2014 NFL Free Agency: Ranking Each Position by Average Contract Worth so Far
The first week of NFL free agency began quickly as usual, then slowed toward the weekend after top-tier players had all signed with new teams. We’re ranking positions by average contract worth here, and the results should in no way surprise anyone.
Teams spent just more than $1 billion on Day 1, marking the first time in free-agency history that has happened, according to Peter King.
It was money well-spent for the most part. Cornerback Aqib Talib signed the richest free-agent contract during the first week, a six-year, $57 million deal with the Denver Broncos that includes $26 million in guaranteed money. He will make $7.9 million in 2014.
The Broncos handed out by far the most money per player during Week 1 of free agency, totaling $124.5 million for four players—or $31.1 million per player. Joining Talib on defense is defensive end DeMarcus Ware (three years, $30 million) and strong safety T.J. Ward (four years, $22.5 million), as well as wide receiver Emmanuel Sanders (three years, $15 million).
Team president John Elway and Co. clearly learned a lesson from their 43-8 Super Bowl embarrassment, and that is while offense may get you there, defense wins championships.
Here is where each position ranks in average contract worth after a week of free agency.
Note: With the continued signing of players, positional contract averages are fluid. These averages are as of Tuesday night, but barring a big contract announcement, rankings are pretty much set.
15. Outside Linebacker
Average Contract: Two years, $3.6 million; $1.2 million guaranteed
Top Contract: Dekoda Watson, Jaguars (three years, $6.25 million; $1.5 million guaranteed)
The market for 3-4 rush linebackers was virtually nonexistent this free-agent season. LaMarr Woodley and Calvin Pace would have been top free agents two or three years ago, but at this stage, they are both long in the tooth (it’s hard to believe Woodley will be 30 years old midway through the 2014 season).
Plus, Woodley confirmed via Jerry McDonald of the Oakland Tribune that he will play defensive end in Oakland’s 4-3 front, likely opposite Justin Tuck.
LaMarr Woodley says he'll be a 4-3 end with the Raiders. No different than 3-4 OLB, he says, except his had will be in dirt.— Jerry McDonald (@Jerrymcd) March 13, 2014
That leaves the little-known Watson as the highest-paid outside linebacker on the market so far. A 4-3 “Sam” linebacker, Watson played in 60 games over four seasons with the Bucs, starting just six and tallying 81 total tackles, three sacks and one interception.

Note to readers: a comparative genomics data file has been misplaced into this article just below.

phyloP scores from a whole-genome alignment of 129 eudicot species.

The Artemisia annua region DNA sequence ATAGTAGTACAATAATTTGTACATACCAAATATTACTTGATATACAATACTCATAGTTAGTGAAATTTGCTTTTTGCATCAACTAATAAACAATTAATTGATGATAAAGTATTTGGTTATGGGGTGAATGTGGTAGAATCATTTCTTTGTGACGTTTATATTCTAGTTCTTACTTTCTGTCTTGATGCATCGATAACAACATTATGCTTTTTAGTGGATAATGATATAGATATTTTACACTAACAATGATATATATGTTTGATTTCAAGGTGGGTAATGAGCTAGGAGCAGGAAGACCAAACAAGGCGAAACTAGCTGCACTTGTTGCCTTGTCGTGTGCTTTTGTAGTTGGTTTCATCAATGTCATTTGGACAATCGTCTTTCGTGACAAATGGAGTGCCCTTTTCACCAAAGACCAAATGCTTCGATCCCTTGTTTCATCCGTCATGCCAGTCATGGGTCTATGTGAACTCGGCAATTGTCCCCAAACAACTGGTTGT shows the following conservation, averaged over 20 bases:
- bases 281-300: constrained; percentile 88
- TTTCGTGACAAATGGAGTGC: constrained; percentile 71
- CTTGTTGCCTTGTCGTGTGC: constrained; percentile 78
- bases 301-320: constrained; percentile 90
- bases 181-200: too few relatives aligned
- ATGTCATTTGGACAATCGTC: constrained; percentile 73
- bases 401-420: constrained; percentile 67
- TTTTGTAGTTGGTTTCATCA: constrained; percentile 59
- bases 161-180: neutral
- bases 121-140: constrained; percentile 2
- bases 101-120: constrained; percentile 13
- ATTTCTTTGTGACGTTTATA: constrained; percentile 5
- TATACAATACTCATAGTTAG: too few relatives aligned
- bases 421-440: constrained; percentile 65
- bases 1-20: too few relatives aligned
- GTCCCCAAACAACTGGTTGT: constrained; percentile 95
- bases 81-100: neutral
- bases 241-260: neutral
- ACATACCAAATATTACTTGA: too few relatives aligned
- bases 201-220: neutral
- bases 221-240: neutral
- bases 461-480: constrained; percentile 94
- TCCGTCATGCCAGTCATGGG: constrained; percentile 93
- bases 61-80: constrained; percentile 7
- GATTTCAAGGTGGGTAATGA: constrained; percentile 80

Other signees include Pace (Jets), Matt Shaughnessy (Cardinals) and Keith Rivers (Bills).
Average Contract: Two years, $3.7 million; $532,500 guaranteed
Top Contract: Josh McCown, Buccaneers (two years, $10 million; no guaranteed money)
Quarterbacks sit near the bottom of the free agency totem pole this season. When a guy like McCown gets the richest deal at the position, it’s clear the class is weak to begin with.
McCown is Tampa Bay’s starter as of now, according to head coach Lovie Smith (h/t Michael David Smith of Pro Football Talk). With the possibility that Tampa takes a quarterback high in the draft—it owns the seventh overall pick—McCown’s starter role should be considered fluid. But for now, the 34-year-old, 12-year veteran is penciled into the first-team huddle.
Other signees include Charlie Whitehurst (Titans), Kellen Clemens (Chargers) and Browns 2012 first-round pick Brandon Weeden (Cowboys).
13. Tight End
Average Contract: Two years, $5.1 million; $2 million guaranteed
Top Contract: Brandon Pettigrew, Lions (four years, $16 million; $8 million guaranteed)
There is still a chance the tight ends get a big boost from the likes of Jimmy Graham, but a team will have to fork over two first-round picks to sign him. Though he is a great player, a tight end is simply not worth that—no matter the return in investment.
Detroit re-signed Pettigrew after the five-year veteran briefly tested the market. The Jets reportedly were interested in signing him, but he opted to stay with the team that drafted him—where the winter home games are within the friendly confines of a dome and where the quarterback situation is set for the next decade.
Other signees include Garrett Graham (Texans), Jim Dray (Browns) and Brandon Myers (Buccaneers).
12. Running Back
Average Contract: 2.5 years, $5.4 million; $1.8 million guaranteed
Top Contract: Toby Gerhart, Jaguars (four years, $10.5 million; $4.5 million guaranteed)
Gerhart and Donald Brown (Chargers) signed nearly identical contracts this offseason. The top contract goes to Gerhart because his contract includes a half million more in guaranteed money than Brown’s does.
While Gerhart should start in 2014, Brown could split carries with Ryan Mathews. San Diego is looking to the future in signing Brown, though, because Mathews has a club option for 2015 worth just more than $3.2 million. The team would save about $1.6 million in cap space by cutting him and, given his injury history, could decide to part ways with the former first-round pick.
Other signees include Rashad Jennings (Giants), Ben Tate (Browns) and Anthony Dixon (Buffalo).